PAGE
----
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Tour de France: Colmar

July 17, 2009 Leave a comment

isenheim

I don’t have much to say about today’s Tour de France stage. From Vittel, it went through the Vosges mountains on a rainy day, ending in the Alsatian city of Colmar. The leaders didn’t try to catch the breakaway, from which the German-Australian rider Heinrich Haussler broke away to win. His emotional response served as a reminder of how important these stage victories are to the riders, even if they add little to the competition for the overall prize.

But I can’t let the Tour pass through Colmar without paying tribute to the reason everyone must visit Colmar at least once in their lives: the Isenheim Altarpiece, Matthias Grünewald’s great rendering of the crucifixion. I mentioned it in May in a post on Alsatian pinot blanc. I saw it in February 1983, and I hope to see it again soon, this time with Gail when we go to France in the fall. What you see above is only a part of it, though the principal part, and photos cannot begin to capture its power.

Maybe Haussler checked it out after his win today.

Categories: Arts, Religion, Sports, Travel

Watson at Turnberry

July 17, 2009 1 comment
Watson celebrates birdie on 18

Watson celebrates birdie on 18

Halfway through this year’s Open Championship, the 59-year-old Tom Watson is tied for the lead. He is five-time Open champion and came close to winning at least two more. But all his victories came between 1975 and 1983, he is long past his golfing prime, and he has already announced that he will play his final Open at St. Andrews next year. When he shot a five-under-par 65 yesterday to sit one stroke off the lead, it was a great story, but no one expected it to last. And indeed, he was following the script when he followed an opening birdie today with 5 bogeys in the next 6 holes. But then the unexpected happened: four birdies and no bogeys from 9 through 18, including birdie putts of 60 feet on both 16 and 18. The result was a par round of 70 today, a cumulative score of 5 under par, and a tie for the lead. He is the oldest player by five years ever to lead a major championship at the halfway point.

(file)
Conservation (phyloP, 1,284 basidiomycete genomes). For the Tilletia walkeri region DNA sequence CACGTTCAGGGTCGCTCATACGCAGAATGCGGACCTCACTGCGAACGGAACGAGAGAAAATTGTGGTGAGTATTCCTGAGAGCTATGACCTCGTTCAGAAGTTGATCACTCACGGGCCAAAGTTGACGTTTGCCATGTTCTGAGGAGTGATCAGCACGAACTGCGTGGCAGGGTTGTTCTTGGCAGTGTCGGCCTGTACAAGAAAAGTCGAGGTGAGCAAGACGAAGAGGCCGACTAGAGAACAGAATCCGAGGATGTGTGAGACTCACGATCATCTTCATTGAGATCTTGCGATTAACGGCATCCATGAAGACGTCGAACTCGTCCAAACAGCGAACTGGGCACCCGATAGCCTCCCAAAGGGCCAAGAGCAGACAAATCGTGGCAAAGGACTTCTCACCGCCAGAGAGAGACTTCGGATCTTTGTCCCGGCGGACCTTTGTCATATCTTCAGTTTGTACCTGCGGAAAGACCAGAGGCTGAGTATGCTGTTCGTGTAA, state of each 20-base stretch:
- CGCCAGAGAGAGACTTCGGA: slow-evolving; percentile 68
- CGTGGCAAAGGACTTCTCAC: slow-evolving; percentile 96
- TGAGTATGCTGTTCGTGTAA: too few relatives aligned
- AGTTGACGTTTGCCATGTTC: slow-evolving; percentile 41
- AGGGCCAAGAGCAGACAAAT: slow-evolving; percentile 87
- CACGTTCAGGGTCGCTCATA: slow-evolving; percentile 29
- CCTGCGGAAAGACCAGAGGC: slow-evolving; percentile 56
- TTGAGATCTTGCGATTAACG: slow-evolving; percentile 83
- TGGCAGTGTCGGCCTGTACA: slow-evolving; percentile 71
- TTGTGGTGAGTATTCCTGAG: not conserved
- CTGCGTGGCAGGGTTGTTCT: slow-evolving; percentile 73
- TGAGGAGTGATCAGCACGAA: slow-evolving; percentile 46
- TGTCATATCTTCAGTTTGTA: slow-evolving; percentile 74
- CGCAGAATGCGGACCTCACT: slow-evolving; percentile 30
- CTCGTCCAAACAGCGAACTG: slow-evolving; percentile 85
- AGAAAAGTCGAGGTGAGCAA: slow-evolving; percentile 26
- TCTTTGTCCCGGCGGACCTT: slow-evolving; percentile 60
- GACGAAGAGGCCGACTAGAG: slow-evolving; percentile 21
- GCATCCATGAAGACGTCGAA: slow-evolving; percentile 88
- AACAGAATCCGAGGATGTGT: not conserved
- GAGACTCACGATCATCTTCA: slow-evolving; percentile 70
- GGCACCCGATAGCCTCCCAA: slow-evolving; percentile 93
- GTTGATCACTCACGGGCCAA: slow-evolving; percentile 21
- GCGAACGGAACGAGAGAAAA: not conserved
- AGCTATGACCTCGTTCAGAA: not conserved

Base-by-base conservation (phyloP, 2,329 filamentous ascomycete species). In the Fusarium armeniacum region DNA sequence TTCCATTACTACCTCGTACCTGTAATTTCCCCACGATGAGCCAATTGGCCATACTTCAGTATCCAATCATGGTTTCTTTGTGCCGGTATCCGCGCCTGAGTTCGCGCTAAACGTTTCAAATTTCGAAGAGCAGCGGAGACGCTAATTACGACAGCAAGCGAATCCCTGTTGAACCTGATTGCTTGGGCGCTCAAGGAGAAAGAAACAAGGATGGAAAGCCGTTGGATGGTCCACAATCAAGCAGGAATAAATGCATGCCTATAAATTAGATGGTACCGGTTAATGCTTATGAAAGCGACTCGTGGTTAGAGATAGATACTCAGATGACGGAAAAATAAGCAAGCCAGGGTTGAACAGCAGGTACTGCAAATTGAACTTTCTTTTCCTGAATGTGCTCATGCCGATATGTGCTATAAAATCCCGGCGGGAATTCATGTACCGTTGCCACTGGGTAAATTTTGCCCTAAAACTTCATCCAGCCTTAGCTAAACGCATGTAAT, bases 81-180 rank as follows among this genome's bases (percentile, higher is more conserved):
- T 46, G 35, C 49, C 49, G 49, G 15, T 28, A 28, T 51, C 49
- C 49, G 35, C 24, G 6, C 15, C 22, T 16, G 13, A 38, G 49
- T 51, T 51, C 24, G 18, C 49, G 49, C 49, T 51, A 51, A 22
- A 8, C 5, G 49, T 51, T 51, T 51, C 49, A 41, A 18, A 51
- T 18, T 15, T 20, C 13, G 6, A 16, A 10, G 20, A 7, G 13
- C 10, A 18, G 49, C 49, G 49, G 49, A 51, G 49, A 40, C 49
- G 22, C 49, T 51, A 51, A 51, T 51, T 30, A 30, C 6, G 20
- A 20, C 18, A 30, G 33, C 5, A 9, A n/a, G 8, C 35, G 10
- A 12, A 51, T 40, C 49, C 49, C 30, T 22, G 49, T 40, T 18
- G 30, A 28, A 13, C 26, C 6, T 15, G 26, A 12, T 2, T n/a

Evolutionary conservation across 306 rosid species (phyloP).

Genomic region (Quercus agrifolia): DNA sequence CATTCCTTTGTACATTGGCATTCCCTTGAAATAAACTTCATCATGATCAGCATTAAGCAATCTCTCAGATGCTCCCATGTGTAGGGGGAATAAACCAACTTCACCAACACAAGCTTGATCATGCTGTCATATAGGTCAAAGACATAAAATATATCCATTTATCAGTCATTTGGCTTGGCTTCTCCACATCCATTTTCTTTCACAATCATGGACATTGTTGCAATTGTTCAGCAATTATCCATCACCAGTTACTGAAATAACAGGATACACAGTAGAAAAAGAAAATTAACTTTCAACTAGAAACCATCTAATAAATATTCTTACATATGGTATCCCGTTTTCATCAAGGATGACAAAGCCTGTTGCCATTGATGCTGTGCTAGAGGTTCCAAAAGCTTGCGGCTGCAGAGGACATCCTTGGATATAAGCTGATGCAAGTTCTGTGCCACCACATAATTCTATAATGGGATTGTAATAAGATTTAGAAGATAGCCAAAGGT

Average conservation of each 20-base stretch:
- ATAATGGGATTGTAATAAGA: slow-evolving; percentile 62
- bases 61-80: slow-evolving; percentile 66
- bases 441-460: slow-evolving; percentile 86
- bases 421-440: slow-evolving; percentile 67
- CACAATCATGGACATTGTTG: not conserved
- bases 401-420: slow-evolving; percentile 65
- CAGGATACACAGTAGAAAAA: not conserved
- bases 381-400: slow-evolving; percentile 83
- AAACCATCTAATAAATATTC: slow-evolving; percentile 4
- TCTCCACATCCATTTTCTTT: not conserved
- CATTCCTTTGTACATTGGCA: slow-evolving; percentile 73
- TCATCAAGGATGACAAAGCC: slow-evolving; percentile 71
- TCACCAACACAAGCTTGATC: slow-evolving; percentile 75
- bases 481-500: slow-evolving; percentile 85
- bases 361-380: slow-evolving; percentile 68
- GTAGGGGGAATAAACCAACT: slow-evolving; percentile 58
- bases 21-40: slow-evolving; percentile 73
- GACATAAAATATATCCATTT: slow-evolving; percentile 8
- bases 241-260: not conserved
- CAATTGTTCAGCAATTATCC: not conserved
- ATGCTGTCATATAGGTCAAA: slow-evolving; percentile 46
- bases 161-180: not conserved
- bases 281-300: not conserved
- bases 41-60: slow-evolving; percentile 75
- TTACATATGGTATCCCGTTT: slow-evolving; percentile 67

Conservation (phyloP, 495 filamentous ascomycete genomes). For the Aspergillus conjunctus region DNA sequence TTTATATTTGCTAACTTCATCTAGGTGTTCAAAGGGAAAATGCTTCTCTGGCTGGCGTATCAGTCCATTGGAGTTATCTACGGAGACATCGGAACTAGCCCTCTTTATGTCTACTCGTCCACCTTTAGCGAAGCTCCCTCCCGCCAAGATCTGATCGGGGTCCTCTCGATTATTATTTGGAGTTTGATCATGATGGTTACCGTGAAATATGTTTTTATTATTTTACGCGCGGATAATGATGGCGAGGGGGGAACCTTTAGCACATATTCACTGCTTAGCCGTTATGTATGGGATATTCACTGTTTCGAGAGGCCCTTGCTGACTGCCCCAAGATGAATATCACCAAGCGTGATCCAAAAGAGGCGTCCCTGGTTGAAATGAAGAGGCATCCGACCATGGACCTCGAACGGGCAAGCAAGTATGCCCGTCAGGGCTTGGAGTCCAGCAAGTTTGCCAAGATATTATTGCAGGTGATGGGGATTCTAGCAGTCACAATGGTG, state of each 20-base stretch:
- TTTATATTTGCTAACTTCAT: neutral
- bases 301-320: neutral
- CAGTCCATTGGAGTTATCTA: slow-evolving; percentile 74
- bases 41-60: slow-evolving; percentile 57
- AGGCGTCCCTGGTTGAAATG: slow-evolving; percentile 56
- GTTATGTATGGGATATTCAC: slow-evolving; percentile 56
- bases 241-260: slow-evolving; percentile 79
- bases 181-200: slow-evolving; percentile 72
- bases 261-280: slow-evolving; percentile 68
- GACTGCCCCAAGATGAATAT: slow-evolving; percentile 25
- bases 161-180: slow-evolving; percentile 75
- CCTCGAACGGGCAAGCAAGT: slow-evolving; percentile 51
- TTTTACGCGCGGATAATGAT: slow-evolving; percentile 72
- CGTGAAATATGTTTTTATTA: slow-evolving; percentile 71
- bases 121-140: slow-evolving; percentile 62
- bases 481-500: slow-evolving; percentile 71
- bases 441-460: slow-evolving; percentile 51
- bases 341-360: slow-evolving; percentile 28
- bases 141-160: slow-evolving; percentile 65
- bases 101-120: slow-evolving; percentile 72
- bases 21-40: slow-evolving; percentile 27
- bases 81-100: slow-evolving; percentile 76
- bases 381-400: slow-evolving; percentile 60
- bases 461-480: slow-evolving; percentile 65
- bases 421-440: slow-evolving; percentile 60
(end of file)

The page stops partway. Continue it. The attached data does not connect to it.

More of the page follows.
I am writing now while he’s still in the lead, because this surely won’t last much longer. Read more…

Categories: Golf

Erdős Number 1?

July 17, 2009 Leave a comment

apocalypse

A hat tip to Arnold Zwicky at Language Log for pointing me to the recent xkcd cartoon above, in which mathematicians the world over are given hope that they might yet be able to acquire an Erdős number of 1.

I described Erdős number in a post last Christmas Eve, explaining that it is how mathematicians measure “their level of connectedness to the late, prolific Hungarian mathematician Paul Erdős. Erdős has an Erdős number of 0. If you wrote a joint paper with Erdős, your Erdős number is 1. If you didn’t, but you wrote a joint paper with someone who wrote a paper with Erdős, your Erdős number is 2. And so on.” (See here for more information.) I also noted the more familiar but essentially identical method of measuring an actor’s degree of separation from Kevin Bacon. The purpose of the post was to measure my Erdős-like distance from mathematician and Iraqi politician Ahmed Chalabi.

A week later I had a post on my Duke Ellington number. At the time, I did some research for a post on my Ty Cobb number, but I never wrote it. Perhaps I’ll do so soon. (I have several two-step connections to baseball players. Fairly serious connections, not just that I saw them at a game. Rather, I know someone well who is a friend or relative of a major league baseball player.)

My own Erdős number is 4. I hadn’t expected it to get any lower, but the cartoon gives me hope.

Categories: Cartoons, Math